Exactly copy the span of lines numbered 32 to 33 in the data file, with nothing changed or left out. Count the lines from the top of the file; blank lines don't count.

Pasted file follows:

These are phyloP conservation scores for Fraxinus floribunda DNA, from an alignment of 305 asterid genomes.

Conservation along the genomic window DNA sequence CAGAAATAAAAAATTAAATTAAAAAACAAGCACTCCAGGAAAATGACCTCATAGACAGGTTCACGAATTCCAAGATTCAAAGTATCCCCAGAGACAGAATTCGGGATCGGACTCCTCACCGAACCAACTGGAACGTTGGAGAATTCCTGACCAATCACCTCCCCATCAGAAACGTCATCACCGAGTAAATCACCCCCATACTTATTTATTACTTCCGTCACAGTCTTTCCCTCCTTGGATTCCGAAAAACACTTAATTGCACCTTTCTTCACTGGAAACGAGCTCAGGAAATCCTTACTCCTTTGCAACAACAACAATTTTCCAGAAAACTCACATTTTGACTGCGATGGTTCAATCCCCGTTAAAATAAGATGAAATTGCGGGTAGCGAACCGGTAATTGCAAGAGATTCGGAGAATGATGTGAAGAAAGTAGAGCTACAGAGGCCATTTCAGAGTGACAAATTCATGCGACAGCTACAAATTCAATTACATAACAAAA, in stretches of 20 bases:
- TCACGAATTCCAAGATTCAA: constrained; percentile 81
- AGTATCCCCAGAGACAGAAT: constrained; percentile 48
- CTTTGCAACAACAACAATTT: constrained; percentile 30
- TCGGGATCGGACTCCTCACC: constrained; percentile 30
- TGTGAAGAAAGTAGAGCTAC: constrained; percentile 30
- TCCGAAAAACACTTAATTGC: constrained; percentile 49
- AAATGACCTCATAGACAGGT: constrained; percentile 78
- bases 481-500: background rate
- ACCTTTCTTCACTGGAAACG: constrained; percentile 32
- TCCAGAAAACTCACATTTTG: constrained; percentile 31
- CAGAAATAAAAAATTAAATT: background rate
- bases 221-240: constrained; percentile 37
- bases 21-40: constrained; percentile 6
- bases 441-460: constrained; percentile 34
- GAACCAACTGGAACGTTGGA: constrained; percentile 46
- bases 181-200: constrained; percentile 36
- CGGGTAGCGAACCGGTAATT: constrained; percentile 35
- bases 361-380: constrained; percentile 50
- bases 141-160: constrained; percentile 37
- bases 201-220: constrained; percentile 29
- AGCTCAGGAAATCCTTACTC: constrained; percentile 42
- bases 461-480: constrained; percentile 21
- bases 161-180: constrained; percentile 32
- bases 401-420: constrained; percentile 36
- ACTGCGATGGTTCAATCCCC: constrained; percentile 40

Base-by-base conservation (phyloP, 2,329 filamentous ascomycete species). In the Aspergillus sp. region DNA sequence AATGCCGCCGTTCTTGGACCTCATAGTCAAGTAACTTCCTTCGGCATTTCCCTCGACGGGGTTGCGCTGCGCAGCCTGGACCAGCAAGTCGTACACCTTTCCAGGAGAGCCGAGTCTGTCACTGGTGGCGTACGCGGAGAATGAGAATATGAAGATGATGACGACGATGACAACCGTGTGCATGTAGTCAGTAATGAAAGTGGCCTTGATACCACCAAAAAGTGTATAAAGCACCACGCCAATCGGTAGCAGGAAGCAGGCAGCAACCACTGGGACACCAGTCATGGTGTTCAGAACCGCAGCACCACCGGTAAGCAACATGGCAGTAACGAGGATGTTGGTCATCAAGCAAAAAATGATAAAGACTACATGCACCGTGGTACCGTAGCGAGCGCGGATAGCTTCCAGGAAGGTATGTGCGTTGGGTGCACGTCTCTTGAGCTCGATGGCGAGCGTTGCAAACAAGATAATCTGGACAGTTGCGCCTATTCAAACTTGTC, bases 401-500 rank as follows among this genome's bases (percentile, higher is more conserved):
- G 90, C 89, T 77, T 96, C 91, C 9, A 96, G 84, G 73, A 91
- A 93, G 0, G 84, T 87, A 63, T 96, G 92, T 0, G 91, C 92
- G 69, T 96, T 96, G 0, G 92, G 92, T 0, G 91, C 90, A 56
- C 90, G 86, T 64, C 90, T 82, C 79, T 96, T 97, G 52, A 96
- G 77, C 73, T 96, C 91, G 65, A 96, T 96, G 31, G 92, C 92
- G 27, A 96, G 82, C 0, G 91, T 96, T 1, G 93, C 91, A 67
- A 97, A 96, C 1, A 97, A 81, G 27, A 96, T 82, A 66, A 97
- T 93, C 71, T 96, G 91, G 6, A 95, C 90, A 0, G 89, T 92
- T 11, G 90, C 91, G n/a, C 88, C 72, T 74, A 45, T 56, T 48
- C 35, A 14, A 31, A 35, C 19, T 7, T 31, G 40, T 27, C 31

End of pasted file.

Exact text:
- C 90, G 86, T 64, C 90, T 82, C 79, T 96, T 97, G 52, A 96
- G 77, C 73, T 96, C 91, G 65, A 96, T 96, G 31, G 92, C 92